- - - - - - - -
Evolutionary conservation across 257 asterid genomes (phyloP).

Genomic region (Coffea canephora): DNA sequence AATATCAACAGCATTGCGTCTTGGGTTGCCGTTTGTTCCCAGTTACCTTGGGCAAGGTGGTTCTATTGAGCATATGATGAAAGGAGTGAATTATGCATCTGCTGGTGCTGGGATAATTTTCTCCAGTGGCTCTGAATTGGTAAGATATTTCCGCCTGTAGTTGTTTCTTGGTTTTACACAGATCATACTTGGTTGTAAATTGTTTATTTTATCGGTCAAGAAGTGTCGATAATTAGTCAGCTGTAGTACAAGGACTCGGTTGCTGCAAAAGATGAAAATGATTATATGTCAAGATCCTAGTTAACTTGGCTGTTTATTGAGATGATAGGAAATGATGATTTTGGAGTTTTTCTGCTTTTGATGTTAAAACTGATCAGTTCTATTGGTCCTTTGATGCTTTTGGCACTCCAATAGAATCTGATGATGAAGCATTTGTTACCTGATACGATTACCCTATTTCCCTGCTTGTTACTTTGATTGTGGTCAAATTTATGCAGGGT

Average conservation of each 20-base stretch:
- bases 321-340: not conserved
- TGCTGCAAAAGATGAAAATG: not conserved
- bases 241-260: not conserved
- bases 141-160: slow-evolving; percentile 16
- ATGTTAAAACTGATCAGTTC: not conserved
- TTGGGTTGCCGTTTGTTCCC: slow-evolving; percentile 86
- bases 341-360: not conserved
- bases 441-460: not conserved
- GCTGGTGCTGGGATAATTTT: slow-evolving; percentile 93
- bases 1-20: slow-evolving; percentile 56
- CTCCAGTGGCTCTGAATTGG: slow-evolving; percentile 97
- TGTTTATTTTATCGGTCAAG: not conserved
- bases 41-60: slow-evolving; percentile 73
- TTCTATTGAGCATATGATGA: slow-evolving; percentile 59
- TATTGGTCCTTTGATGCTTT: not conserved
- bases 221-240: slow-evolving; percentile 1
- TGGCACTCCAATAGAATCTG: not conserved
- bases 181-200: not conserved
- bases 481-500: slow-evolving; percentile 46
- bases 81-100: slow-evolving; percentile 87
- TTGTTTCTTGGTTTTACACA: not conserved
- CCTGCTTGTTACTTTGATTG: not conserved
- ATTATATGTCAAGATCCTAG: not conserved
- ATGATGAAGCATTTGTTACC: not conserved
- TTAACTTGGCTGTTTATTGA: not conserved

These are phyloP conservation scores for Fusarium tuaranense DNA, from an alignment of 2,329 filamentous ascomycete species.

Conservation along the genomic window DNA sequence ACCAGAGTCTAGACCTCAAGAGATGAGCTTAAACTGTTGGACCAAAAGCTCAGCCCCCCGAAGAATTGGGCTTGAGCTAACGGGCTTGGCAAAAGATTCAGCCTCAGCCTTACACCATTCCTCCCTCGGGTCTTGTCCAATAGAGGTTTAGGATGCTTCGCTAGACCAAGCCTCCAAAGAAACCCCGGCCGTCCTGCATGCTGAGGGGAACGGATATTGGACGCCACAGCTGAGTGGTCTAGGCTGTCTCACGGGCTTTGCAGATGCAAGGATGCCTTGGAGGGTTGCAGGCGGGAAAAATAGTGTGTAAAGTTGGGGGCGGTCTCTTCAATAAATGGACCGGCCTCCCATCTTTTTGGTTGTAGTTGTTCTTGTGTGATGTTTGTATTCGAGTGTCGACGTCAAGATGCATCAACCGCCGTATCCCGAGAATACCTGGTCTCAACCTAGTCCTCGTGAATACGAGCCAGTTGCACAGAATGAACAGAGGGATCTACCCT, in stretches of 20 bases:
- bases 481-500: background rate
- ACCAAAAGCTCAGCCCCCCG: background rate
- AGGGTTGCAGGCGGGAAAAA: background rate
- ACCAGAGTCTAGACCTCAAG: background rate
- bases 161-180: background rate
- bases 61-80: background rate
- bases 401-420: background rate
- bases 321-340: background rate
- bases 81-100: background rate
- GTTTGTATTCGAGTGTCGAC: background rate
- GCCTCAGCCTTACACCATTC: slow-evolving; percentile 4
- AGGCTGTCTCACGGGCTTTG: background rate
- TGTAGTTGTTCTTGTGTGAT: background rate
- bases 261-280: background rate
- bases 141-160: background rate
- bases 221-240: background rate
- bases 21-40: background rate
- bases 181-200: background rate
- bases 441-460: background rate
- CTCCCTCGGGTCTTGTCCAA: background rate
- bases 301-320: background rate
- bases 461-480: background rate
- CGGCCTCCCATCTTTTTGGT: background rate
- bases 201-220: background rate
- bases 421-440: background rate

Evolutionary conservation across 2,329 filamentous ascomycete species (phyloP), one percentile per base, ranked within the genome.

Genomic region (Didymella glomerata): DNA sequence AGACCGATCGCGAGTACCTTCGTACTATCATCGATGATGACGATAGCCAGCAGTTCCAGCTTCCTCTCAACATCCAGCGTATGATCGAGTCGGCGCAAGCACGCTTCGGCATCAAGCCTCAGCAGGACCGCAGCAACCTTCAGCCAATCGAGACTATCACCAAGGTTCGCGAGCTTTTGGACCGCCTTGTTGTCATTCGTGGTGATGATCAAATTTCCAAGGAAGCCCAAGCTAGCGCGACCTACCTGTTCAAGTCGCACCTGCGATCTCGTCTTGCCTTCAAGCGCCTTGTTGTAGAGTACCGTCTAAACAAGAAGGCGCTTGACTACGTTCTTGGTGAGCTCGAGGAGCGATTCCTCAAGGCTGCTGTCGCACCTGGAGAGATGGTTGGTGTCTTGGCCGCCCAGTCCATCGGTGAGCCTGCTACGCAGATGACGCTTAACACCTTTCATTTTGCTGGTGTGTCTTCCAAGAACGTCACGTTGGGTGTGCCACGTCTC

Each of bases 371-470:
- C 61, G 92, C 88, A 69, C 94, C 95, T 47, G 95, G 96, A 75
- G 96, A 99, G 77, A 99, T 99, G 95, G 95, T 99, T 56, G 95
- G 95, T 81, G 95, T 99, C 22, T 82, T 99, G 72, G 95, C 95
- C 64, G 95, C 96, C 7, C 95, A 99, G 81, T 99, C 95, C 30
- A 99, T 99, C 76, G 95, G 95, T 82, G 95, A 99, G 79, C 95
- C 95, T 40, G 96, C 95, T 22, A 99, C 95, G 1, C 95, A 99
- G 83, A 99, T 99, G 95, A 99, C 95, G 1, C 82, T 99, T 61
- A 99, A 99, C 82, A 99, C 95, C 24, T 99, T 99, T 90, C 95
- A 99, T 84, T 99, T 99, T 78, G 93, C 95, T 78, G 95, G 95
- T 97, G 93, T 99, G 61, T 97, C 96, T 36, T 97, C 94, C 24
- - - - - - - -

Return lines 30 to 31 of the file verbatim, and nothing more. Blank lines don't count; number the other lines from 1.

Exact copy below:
Conservation along the genomic window DNA sequence ACCAGAGTCTAGACCTCAAGAGATGAGCTTAAACTGTTGGACCAAAAGCTCAGCCCCCCGAAGAATTGGGCTTGAGCTAACGGGCTTGGCAAAAGATTCAGCCTCAGCCTTACACCATTCCTCCCTCGGGTCTTGTCCAATAGAGGTTTAGGATGCTTCGCTAGACCAAGCCTCCAAAGAAACCCCGGCCGTCCTGCATGCTGAGGGGAACGGATATTGGACGCCACAGCTGAGTGGTCTAGGCTGTCTCACGGGCTTTGCAGATGCAAGGATGCCTTGGAGGGTTGCAGGCGGGAAAAATAGTGTGTAAAGTTGGGGGCGGTCTCTTCAATAAATGGACCGGCCTCCCATCTTTTTGGTTGTAGTTGTTCTTGTGTGATGTTTGTATTCGAGTGTCGACGTCAAGATGCATCAACCGCCGTATCCCGAGAATACCTGGTCTCAACCTAGTCCTCGTGAATACGAGCCAGTTGCACAGAATGAACAGAGGGATCTACCCT, in stretches of 20 bases:
- bases 481-500: background rate